A core tenet of Jim Sinegal’s philosophy was to limit Costco’s product gross margin to ~14%. This ensures COST maximizes the “slope of value”, the value per item relative to input costs and competition. Sinegal always puts customers first. In an IP interview last year, a Former Senior Executive at Costco suggested Craig Jelinek’s pricing philosophy was drifting from Sinegal’s original principles: 

…every item, in every region, in every geographic area stands on its own; that’s how Costco functions. Some regions make 12% on an item and some regions might make 8% and some might make 13%, depending on the distance from manufacturing. Craig let one of his SVPs talk him into weighting the average of the margin – not the cost, not the sell – to reach, say, 13% on an item if it showed a significant value in the marketplace. That meant some regions might make 10%, depending on their volume and some regions might make 16% or 17%, which is outside the bounds of the philosophy of the company that has been in force for over 40 years. - Former Senior Executive at COST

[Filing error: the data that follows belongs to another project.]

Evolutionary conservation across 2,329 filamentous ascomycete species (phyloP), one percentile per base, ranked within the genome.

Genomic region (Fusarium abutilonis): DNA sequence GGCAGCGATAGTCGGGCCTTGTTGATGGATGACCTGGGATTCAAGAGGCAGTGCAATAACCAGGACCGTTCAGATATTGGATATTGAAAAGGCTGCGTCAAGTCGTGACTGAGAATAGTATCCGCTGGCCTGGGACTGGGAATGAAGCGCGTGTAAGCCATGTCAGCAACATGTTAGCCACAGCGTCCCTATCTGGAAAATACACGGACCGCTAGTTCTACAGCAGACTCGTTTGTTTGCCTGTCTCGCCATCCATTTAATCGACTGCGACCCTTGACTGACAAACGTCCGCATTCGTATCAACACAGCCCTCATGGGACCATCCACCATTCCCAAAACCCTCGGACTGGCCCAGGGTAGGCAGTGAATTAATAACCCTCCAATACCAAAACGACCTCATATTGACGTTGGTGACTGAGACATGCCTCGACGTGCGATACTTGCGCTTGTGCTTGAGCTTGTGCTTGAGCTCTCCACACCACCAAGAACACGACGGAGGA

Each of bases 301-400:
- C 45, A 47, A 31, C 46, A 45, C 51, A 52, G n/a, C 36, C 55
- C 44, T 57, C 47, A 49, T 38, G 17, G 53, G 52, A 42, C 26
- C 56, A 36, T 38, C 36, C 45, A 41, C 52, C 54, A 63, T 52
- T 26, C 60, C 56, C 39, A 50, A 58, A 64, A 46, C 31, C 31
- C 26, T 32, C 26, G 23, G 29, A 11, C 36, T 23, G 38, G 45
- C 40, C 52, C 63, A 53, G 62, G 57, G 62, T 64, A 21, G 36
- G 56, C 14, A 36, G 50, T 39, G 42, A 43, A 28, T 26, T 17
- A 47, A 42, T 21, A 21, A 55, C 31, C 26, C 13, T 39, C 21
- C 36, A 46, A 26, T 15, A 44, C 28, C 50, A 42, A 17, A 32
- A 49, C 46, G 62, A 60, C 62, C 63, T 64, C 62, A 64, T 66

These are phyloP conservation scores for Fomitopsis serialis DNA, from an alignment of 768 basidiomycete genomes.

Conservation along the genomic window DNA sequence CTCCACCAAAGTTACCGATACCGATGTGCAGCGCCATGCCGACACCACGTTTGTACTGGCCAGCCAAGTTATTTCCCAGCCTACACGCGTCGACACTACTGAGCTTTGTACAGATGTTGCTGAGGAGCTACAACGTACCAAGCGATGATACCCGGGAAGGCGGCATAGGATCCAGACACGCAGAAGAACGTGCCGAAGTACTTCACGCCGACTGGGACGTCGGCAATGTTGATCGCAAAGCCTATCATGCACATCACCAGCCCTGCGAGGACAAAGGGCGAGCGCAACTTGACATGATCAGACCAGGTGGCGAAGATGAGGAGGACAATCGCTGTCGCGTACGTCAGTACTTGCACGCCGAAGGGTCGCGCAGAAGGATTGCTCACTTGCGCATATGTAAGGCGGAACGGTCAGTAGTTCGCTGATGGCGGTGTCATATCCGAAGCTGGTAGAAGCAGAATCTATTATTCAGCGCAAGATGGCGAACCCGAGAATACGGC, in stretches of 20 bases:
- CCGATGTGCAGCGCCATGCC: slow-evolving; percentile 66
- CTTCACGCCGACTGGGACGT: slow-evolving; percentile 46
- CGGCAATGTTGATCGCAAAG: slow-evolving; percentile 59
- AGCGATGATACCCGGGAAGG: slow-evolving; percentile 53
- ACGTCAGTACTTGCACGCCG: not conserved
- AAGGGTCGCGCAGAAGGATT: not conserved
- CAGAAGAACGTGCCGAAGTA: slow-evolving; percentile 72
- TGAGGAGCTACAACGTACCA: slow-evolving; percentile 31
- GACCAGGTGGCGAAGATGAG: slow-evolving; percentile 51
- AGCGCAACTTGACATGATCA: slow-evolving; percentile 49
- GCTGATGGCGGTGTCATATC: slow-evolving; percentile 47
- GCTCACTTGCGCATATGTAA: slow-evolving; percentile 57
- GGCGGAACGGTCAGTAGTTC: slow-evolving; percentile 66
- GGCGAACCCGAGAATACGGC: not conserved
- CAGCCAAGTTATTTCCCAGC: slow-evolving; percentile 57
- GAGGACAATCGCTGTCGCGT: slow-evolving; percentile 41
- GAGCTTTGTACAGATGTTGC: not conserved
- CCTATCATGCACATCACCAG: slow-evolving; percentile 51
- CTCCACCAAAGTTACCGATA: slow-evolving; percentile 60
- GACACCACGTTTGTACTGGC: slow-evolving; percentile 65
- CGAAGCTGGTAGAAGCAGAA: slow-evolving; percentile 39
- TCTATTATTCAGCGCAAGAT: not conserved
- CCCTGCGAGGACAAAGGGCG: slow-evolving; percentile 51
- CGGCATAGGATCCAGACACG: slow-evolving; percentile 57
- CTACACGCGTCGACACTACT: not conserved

We recently interviewed a Former EVP at COST, who worked closely with both Sinegal and Jelinek, to explore differences in their character and further test the hypothesis that COST’s pricing philosophy may be evolving. 

Put simply, the Former EVP also believes Jelinek is more liberal when it comes to marketing and pricing:

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